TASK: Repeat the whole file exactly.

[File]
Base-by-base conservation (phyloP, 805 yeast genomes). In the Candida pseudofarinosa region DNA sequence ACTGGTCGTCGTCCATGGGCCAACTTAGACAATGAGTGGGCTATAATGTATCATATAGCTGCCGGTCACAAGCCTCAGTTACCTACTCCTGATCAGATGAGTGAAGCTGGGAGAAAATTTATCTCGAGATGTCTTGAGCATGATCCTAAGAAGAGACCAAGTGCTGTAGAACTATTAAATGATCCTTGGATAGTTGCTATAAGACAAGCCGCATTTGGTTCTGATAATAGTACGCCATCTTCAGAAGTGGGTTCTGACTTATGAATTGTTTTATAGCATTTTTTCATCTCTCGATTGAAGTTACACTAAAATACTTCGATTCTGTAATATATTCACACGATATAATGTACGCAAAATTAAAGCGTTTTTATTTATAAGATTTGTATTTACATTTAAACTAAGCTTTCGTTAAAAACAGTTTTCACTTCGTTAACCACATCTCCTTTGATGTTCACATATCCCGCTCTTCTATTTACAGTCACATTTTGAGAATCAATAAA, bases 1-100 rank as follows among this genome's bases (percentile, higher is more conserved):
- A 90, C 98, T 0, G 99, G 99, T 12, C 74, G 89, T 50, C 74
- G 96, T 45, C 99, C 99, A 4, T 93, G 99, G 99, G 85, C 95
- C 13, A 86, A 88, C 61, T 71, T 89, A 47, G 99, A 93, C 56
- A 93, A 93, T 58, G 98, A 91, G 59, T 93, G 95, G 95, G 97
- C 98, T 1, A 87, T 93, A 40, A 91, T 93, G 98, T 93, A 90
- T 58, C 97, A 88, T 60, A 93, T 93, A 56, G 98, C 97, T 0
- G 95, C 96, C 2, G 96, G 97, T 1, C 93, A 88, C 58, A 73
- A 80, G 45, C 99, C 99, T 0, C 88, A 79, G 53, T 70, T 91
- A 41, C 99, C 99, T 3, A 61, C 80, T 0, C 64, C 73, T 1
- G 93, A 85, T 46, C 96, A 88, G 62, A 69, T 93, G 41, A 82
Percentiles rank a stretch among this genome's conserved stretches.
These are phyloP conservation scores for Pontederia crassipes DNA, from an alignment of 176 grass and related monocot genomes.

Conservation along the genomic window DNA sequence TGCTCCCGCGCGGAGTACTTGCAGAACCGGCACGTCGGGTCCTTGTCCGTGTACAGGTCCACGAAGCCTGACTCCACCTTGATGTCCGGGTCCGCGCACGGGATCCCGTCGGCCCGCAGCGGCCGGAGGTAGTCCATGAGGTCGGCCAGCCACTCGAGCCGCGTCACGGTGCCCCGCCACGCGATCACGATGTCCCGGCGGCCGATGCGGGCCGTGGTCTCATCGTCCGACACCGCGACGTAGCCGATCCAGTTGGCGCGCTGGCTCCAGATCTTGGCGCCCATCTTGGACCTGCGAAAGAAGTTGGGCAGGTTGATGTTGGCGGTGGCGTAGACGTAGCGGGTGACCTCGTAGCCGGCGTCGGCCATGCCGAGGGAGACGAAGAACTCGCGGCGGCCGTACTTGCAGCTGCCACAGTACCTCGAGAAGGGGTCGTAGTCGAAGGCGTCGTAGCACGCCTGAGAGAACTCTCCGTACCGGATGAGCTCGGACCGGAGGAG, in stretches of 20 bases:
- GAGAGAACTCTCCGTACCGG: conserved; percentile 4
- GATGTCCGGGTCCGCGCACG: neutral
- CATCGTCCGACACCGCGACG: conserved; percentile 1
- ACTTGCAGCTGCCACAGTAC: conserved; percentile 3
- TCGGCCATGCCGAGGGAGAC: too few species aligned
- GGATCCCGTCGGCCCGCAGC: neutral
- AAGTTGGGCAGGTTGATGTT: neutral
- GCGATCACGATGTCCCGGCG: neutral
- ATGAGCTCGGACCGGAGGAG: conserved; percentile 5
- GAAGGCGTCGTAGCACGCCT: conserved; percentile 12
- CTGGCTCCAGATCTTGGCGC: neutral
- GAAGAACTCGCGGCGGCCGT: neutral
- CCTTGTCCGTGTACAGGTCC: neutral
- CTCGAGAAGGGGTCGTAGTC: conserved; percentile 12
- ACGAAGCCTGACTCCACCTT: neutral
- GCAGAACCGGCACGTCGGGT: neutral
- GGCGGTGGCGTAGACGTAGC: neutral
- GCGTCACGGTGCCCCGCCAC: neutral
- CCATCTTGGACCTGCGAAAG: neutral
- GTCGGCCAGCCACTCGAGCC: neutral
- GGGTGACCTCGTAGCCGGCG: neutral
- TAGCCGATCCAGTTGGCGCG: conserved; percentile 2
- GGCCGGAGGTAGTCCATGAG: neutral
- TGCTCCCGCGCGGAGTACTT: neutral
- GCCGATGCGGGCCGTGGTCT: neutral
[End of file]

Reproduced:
Base-by-base conservation (phyloP, 805 yeast genomes). In the Candida pseudofarinosa region DNA sequence ACTGGTCGTCGTCCATGGGCCAACTTAGACAATGAGTGGGCTATAATGTATCATATAGCTGCCGGTCACAAGCCTCAGTTACCTACTCCTGATCAGATGAGTGAAGCTGGGAGAAAATTTATCTCGAGATGTCTTGAGCATGATCCTAAGAAGAGACCAAGTGCTGTAGAACTATTAAATGATCCTTGGATAGTTGCTATAAGACAAGCCGCATTTGGTTCTGATAATAGTACGCCATCTTCAGAAGTGGGTTCTGACTTATGAATTGTTTTATAGCATTTTTTCATCTCTCGATTGAAGTTACACTAAAATACTTCGATTCTGTAATATATTCACACGATATAATGTACGCAAAATTAAAGCGTTTTTATTTATAAGATTTGTATTTACATTTAAACTAAGCTTTCGTTAAAAACAGTTTTCACTTCGTTAACCACATCTCCTTTGATGTTCACATATCCCGCTCTTCTATTTACAGTCACATTTTGAGAATCAATAAA, bases 1-100 rank as follows among this genome's bases (percentile, higher is more conserved):
- A 90, C 98, T 0, G 99, G 99, T 12, C 74, G 89, T 50, C 74
- G 96, T 45, C 99, C 99, A 4, T 93, G 99, G 99, G 85, C 95
- C 13, A 86, A 88, C 61, T 71, T 89, A 47, G 99, A 93, C 56
- A 93, A 93, T 58, G 98, A 91, G 59, T 93, G 95, G 95, G 97
- C 98, T 1, A 87, T 93, A 40, A 91, T 93, G 98, T 93, A 90
- T 58, C 97, A 88, T 60, A 93, T 93, A 56, G 98, C 97, T 0
- G 95, C 96, C 2, G 96, G 97, T 1, C 93, A 88, C 58, A 73
- A 80, G 45, C 99, C 99, T 0, C 88, A 79, G 53, T 70, T 91
- A 41, C 99, C 99, T 3, A 61, C 80, T 0, C 64, C 73, T 1
- G 93, A 85, T 46, C 96, A 88, G 62, A 69, T 93, G 41, A 82
Percentiles rank a stretch among this genome's conserved stretches.
These are phyloP conservation scores for Pontederia crassipes DNA, from an alignment of 176 grass and related monocot genomes.

Conservation along the genomic window DNA sequence TGCTCCCGCGCGGAGTACTTGCAGAACCGGCACGTCGGGTCCTTGTCCGTGTACAGGTCCACGAAGCCTGACTCCACCTTGATGTCCGGGTCCGCGCACGGGATCCCGTCGGCCCGCAGCGGCCGGAGGTAGTCCATGAGGTCGGCCAGCCACTCGAGCCGCGTCACGGTGCCCCGCCACGCGATCACGATGTCCCGGCGGCCGATGCGGGCCGTGGTCTCATCGTCCGACACCGCGACGTAGCCGATCCAGTTGGCGCGCTGGCTCCAGATCTTGGCGCCCATCTTGGACCTGCGAAAGAAGTTGGGCAGGTTGATGTTGGCGGTGGCGTAGACGTAGCGGGTGACCTCGTAGCCGGCGTCGGCCATGCCGAGGGAGACGAAGAACTCGCGGCGGCCGTACTTGCAGCTGCCACAGTACCTCGAGAAGGGGTCGTAGTCGAAGGCGTCGTAGCACGCCTGAGAGAACTCTCCGTACCGGATGAGCTCGGACCGGAGGAG, in stretches of 20 bases:
- GAGAGAACTCTCCGTACCGG: conserved; percentile 4
- GATGTCCGGGTCCGCGCACG: neutral
- CATCGTCCGACACCGCGACG: conserved; percentile 1
- ACTTGCAGCTGCCACAGTAC: conserved; percentile 3
- TCGGCCATGCCGAGGGAGAC: too few species aligned
- GGATCCCGTCGGCCCGCAGC: neutral
- AAGTTGGGCAGGTTGATGTT: neutral
- GCGATCACGATGTCCCGGCG: neutral
- ATGAGCTCGGACCGGAGGAG: conserved; percentile 5
- GAAGGCGTCGTAGCACGCCT: conserved; percentile 12
- CTGGCTCCAGATCTTGGCGC: neutral
- GAAGAACTCGCGGCGGCCGT: neutral
- CCTTGTCCGTGTACAGGTCC: neutral
- CTCGAGAAGGGGTCGTAGTC: conserved; percentile 12
- ACGAAGCCTGACTCCACCTT: neutral
- GCAGAACCGGCACGTCGGGT: neutral
- GGCGGTGGCGTAGACGTAGC: neutral
- GCGTCACGGTGCCCCGCCAC: neutral
- CCATCTTGGACCTGCGAAAG: neutral
- GTCGGCCAGCCACTCGAGCC: neutral
- GGGTGACCTCGTAGCCGGCG: neutral
- TAGCCGATCCAGTTGGCGCG: conserved; percentile 2
- GGCCGGAGGTAGTCCATGAG: neutral
- TGCTCCCGCGCGGAGTACTT: neutral
- GCCGATGCGGGCCGTGGTCT: neutral